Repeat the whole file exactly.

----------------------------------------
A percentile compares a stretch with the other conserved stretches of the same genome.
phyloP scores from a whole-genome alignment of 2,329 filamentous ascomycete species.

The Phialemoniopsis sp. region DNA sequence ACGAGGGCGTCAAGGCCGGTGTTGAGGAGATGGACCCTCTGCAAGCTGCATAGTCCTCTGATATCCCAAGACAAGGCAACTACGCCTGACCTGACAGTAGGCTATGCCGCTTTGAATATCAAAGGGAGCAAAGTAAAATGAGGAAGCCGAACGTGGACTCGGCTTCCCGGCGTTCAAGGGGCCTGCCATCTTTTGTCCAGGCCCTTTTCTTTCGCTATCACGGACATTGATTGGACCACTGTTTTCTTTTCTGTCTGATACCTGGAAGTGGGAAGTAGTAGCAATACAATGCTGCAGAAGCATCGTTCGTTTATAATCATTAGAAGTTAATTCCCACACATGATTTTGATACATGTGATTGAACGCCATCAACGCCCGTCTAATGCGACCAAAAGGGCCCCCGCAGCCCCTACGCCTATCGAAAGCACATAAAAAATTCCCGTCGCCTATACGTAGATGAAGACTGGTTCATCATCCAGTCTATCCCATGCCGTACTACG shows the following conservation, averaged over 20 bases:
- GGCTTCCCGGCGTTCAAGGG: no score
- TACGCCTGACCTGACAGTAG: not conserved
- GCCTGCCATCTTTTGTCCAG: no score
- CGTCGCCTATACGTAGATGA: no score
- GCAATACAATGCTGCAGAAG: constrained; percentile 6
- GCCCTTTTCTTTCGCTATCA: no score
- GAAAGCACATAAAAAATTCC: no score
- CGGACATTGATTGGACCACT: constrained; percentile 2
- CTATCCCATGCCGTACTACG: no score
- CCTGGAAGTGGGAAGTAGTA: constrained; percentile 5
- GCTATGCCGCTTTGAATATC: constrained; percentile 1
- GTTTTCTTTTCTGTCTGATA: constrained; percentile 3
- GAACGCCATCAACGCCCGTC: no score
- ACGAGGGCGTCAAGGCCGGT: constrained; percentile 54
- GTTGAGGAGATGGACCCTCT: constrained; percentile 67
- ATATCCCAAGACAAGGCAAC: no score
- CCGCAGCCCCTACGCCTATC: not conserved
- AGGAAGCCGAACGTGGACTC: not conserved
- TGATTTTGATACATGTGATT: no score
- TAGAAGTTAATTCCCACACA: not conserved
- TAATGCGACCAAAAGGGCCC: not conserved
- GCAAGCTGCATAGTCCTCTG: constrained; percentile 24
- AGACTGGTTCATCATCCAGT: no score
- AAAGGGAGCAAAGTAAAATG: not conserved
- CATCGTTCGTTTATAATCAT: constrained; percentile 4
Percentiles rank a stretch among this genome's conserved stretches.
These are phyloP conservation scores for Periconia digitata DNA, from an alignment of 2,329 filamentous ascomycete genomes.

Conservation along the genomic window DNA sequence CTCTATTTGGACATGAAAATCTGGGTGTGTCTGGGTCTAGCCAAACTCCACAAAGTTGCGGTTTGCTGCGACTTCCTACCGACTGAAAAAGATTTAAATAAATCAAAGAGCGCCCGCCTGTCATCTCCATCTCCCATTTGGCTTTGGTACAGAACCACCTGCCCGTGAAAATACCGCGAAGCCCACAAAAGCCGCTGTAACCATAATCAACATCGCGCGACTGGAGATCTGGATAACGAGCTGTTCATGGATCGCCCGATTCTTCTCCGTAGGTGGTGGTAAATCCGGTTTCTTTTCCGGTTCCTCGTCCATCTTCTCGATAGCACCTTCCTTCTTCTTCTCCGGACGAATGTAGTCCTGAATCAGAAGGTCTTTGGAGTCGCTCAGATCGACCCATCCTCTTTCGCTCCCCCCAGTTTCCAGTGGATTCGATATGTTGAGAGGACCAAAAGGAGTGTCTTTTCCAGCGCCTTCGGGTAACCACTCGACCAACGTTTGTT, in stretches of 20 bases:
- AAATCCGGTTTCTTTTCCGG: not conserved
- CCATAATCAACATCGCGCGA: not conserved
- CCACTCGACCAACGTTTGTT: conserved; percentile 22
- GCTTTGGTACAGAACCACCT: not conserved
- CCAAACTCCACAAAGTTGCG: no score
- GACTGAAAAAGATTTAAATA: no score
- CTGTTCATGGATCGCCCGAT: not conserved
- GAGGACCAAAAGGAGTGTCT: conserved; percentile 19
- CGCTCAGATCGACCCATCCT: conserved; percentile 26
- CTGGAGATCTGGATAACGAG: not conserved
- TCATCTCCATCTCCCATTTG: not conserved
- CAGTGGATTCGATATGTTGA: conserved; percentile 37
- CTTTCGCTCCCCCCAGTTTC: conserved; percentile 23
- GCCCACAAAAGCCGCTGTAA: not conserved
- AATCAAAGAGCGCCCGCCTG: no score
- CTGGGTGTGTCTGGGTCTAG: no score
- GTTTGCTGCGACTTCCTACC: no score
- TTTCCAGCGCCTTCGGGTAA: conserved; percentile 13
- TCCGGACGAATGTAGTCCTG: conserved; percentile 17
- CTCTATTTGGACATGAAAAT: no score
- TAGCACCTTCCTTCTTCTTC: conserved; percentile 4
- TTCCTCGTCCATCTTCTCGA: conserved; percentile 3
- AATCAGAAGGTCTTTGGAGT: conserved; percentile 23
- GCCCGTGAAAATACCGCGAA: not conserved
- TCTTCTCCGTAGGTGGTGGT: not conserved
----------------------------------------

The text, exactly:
A percentile compares a stretch with the other conserved stretches of the same genome.
phyloP scores from a whole-genome alignment of 2,329 filamentous ascomycete species.

The Phialemoniopsis sp. region DNA sequence ACGAGGGCGTCAAGGCCGGTGTTGAGGAGATGGACCCTCTGCAAGCTGCATAGTCCTCTGATATCCCAAGACAAGGCAACTACGCCTGACCTGACAGTAGGCTATGCCGCTTTGAATATCAAAGGGAGCAAAGTAAAATGAGGAAGCCGAACGTGGACTCGGCTTCCCGGCGTTCAAGGGGCCTGCCATCTTTTGTCCAGGCCCTTTTCTTTCGCTATCACGGACATTGATTGGACCACTGTTTTCTTTTCTGTCTGATACCTGGAAGTGGGAAGTAGTAGCAATACAATGCTGCAGAAGCATCGTTCGTTTATAATCATTAGAAGTTAATTCCCACACATGATTTTGATACATGTGATTGAACGCCATCAACGCCCGTCTAATGCGACCAAAAGGGCCCCCGCAGCCCCTACGCCTATCGAAAGCACATAAAAAATTCCCGTCGCCTATACGTAGATGAAGACTGGTTCATCATCCAGTCTATCCCATGCCGTACTACG shows the following conservation, averaged over 20 bases:
- GGCTTCCCGGCGTTCAAGGG: no score
- TACGCCTGACCTGACAGTAG: not conserved
- GCCTGCCATCTTTTGTCCAG: no score
- CGTCGCCTATACGTAGATGA: no score
- GCAATACAATGCTGCAGAAG: constrained; percentile 6
- GCCCTTTTCTTTCGCTATCA: no score
- GAAAGCACATAAAAAATTCC: no score
- CGGACATTGATTGGACCACT: constrained; percentile 2
- CTATCCCATGCCGTACTACG: no score
- CCTGGAAGTGGGAAGTAGTA: constrained; percentile 5
- GCTATGCCGCTTTGAATATC: constrained; percentile 1
- GTTTTCTTTTCTGTCTGATA: constrained; percentile 3
- GAACGCCATCAACGCCCGTC: no score
- ACGAGGGCGTCAAGGCCGGT: constrained; percentile 54
- GTTGAGGAGATGGACCCTCT: constrained; percentile 67
- ATATCCCAAGACAAGGCAAC: no score
- CCGCAGCCCCTACGCCTATC: not conserved
- AGGAAGCCGAACGTGGACTC: not conserved
- TGATTTTGATACATGTGATT: no score
- TAGAAGTTAATTCCCACACA: not conserved
- TAATGCGACCAAAAGGGCCC: not conserved
- GCAAGCTGCATAGTCCTCTG: constrained; percentile 24
- AGACTGGTTCATCATCCAGT: no score
- AAAGGGAGCAAAGTAAAATG: not conserved
- CATCGTTCGTTTATAATCAT: constrained; percentile 4
Percentiles rank a stretch among this genome's conserved stretches.
These are phyloP conservation scores for Periconia digitata DNA, from an alignment of 2,329 filamentous ascomycete genomes.

Conservation along the genomic window DNA sequence CTCTATTTGGACATGAAAATCTGGGTGTGTCTGGGTCTAGCCAAACTCCACAAAGTTGCGGTTTGCTGCGACTTCCTACCGACTGAAAAAGATTTAAATAAATCAAAGAGCGCCCGCCTGTCATCTCCATCTCCCATTTGGCTTTGGTACAGAACCACCTGCCCGTGAAAATACCGCGAAGCCCACAAAAGCCGCTGTAACCATAATCAACATCGCGCGACTGGAGATCTGGATAACGAGCTGTTCATGGATCGCCCGATTCTTCTCCGTAGGTGGTGGTAAATCCGGTTTCTTTTCCGGTTCCTCGTCCATCTTCTCGATAGCACCTTCCTTCTTCTTCTCCGGACGAATGTAGTCCTGAATCAGAAGGTCTTTGGAGTCGCTCAGATCGACCCATCCTCTTTCGCTCCCCCCAGTTTCCAGTGGATTCGATATGTTGAGAGGACCAAAAGGAGTGTCTTTTCCAGCGCCTTCGGGTAACCACTCGACCAACGTTTGTT, in stretches of 20 bases:
- AAATCCGGTTTCTTTTCCGG: not conserved
- CCATAATCAACATCGCGCGA: not conserved
- CCACTCGACCAACGTTTGTT: conserved; percentile 22
- GCTTTGGTACAGAACCACCT: not conserved
- CCAAACTCCACAAAGTTGCG: no score
- GACTGAAAAAGATTTAAATA: no score
- CTGTTCATGGATCGCCCGAT: not conserved
- GAGGACCAAAAGGAGTGTCT: conserved; percentile 19
- CGCTCAGATCGACCCATCCT: conserved; percentile 26
- CTGGAGATCTGGATAACGAG: not conserved
- TCATCTCCATCTCCCATTTG: not conserved
- CAGTGGATTCGATATGTTGA: conserved; percentile 37
- CTTTCGCTCCCCCCAGTTTC: conserved; percentile 23
- GCCCACAAAAGCCGCTGTAA: not conserved
- AATCAAAGAGCGCCCGCCTG: no score
- CTGGGTGTGTCTGGGTCTAG: no score
- GTTTGCTGCGACTTCCTACC: no score
- TTTCCAGCGCCTTCGGGTAA: conserved; percentile 13
- TCCGGACGAATGTAGTCCTG: conserved; percentile 17
- CTCTATTTGGACATGAAAAT: no score
- TAGCACCTTCCTTCTTCTTC: conserved; percentile 4
- TTCCTCGTCCATCTTCTCGA: conserved; percentile 3
- AATCAGAAGGTCTTTGGAGT: conserved; percentile 23
- GCCCGTGAAAATACCGCGAA: not conserved
- TCTTCTCCGTAGGTGGTGGT: not conserved